My dog Kiko turns fourteen this summer. His face is now mostly white, but otherwise his appearance has barely changed since he reached adulthood. He’s as lean and trim as always, and because of his small size relative to the Labs and Doodles prevalent in our neighborhood, he’s still occasionally mistaken for a puppy. But recently he’s begun to show his age. When descending the stairs, his back legs move stiffly, as though tied together with an invisible cord. On walks, he’s considerably slower, especially on the way home. Walking with our usual pack means little these days, because we’re quickly out of step and far behind. Kiko has always set his own pace, paying scant attention to the fellow canines he sees regularly. He’s a very social animal in that he wants to greet every new dog he meets (or even glimpses at a far distance) but after that initial encounter, he’s off on his own. For many years he typically led our pack, despite frequent stops for extensive sniffing, but now, more frequently than not, he dawdles and dithers. He rambles, he meanders, he doubles back, then stops absolutely, as though gripped by indecision. And once home, he spends the greater part of the day in a sound sleep.
Kiko’s hearing seems to be less keen. Has his sense of smell become more acute, to make up for the other loss? Sometimes he appears overcome by the sheer volume and variety of aromas he’s attempting to untangle. He has always preferred smells to the actual dogs or humans associated with them, but now the preference is more pronounced. I’ve heard that as long as a dog can smell, a dog enjoys life. According to this measure, Kiko is enjoying life immensely. I find this thought comforting.
Usually now, Kiko and I head out alone. We’re a pack of two, just as we were during his puppyhood, before I had a number of friends with dogs. We tend to walk early, soon after sun up. We go then because the day is at its loveliest, and because it leaves me the option of joining my friends later. If it’s socializing or exercise I want, it’s best to leave Kiko behind. Of course, he doesn’t like this. If he’s home, he wants me there, particularly after all the togetherness we’ve shared during the last pandemic year. After we return from a walk, he eyes me suspiciously, like a jealous boyfriend. I pretend to settle in at the computer, and soon he hops up into his bed. I sneak out quietly if I go.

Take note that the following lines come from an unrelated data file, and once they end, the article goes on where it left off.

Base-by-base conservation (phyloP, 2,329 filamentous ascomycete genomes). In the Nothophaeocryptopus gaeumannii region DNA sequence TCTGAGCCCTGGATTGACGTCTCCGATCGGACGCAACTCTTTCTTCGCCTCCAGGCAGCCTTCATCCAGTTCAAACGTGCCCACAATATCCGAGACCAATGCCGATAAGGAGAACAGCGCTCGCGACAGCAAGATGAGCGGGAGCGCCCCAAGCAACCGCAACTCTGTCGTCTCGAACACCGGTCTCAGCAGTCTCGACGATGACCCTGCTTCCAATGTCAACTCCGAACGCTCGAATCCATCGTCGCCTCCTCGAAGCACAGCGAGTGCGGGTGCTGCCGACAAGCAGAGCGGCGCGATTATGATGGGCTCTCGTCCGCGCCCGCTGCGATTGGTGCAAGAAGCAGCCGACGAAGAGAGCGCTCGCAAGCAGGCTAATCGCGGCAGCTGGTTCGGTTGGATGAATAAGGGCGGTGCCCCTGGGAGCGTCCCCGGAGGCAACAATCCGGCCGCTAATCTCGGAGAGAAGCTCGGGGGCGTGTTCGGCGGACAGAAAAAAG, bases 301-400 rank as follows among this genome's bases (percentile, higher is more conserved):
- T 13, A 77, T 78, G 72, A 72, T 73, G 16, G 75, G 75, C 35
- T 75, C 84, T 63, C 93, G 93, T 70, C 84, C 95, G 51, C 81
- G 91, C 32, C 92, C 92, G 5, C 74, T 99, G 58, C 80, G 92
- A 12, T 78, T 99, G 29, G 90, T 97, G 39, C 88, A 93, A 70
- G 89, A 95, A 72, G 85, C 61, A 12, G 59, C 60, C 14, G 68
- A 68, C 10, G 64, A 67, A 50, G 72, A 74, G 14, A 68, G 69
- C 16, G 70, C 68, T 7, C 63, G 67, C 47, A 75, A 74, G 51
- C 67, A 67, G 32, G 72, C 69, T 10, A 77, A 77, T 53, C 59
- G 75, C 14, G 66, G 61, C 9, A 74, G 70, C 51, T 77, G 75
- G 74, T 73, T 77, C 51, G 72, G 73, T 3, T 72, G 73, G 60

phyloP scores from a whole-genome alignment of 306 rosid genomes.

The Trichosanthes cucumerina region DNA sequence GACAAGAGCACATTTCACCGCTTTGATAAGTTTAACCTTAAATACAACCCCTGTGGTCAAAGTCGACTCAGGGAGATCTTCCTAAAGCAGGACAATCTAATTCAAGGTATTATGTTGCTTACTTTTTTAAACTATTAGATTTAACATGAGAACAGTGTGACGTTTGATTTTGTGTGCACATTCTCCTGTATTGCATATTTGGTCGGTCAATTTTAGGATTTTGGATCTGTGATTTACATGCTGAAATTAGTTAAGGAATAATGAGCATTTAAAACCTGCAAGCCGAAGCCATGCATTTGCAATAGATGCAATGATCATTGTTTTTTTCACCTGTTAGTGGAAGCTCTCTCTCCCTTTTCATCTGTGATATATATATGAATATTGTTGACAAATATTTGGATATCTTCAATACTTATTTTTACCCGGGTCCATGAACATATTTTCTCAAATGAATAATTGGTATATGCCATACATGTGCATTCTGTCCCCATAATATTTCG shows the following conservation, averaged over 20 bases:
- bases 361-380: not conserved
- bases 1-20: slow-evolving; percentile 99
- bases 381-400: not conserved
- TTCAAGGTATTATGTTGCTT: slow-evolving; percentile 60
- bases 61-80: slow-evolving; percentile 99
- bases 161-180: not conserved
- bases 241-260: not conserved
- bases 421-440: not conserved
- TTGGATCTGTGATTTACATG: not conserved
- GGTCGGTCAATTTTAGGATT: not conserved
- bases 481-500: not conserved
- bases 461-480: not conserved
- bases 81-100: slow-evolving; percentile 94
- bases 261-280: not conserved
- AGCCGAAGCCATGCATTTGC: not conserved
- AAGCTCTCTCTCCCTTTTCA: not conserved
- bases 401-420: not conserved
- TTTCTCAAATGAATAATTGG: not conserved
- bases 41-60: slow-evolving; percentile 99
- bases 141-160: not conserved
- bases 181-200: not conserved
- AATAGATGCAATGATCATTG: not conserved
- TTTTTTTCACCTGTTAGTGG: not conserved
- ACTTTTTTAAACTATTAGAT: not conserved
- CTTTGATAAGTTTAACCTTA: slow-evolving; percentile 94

I’ve come to appreciate walking alone with Kiko in the early mornings, though. There is little to divert my attention from the pervasive beauty around us. I’m attuned to the springtime world, which often glows in a rosy, golden light, especially when filtered through deep pink cherry blossoms and tangerine-hued maple buds. The birds are at their most active and celebratory. Kiko lingers, his nose at the base of a clump of daffodil foliage, takes a few hesitant steps, then pauses again, and again. There is no point in rushing him. I summon patience, and breathe in the sights and sounds of the sparkling new April day. If I surrender to the moment, and release the urge to speed things up, I can sense the natural world regenerating and rejoicing. I can be part of all this daily morning glory, because my odd, old dog brought me to it. Together, we’re fellow creatures basking in “God’s recreation of the new day.” The words and melody of Morning Has Broken* seem to float in the sweet-smelling air:
Blackbird has spoken like the first bird.
Praise for the singing, praise for the morning!
Praise for them springing fresh from the Word!
Sweet the rain’s new fall, sunlit from Heaven,
Like the first dewfall on the first grass.
Praise for the sweetness of the wet garden,
Sprung in completeness where His feet pass.
Mine is the sunlight, mine is the morning;
Born of the one light Eden saw play!
Praise with elation, praise every morning,
God’s recreation of the new day!
*While Cat Stevens made this song famous, the words were written by Eleanor Farjeon in 1931, inspired by this verse of scripture from Lamentations 3:22-23: “The faithful love of the Lord never ends! His mercies begin afresh each morning.” The tune is a traditional Scottish Gaelic one called “Bunessan.”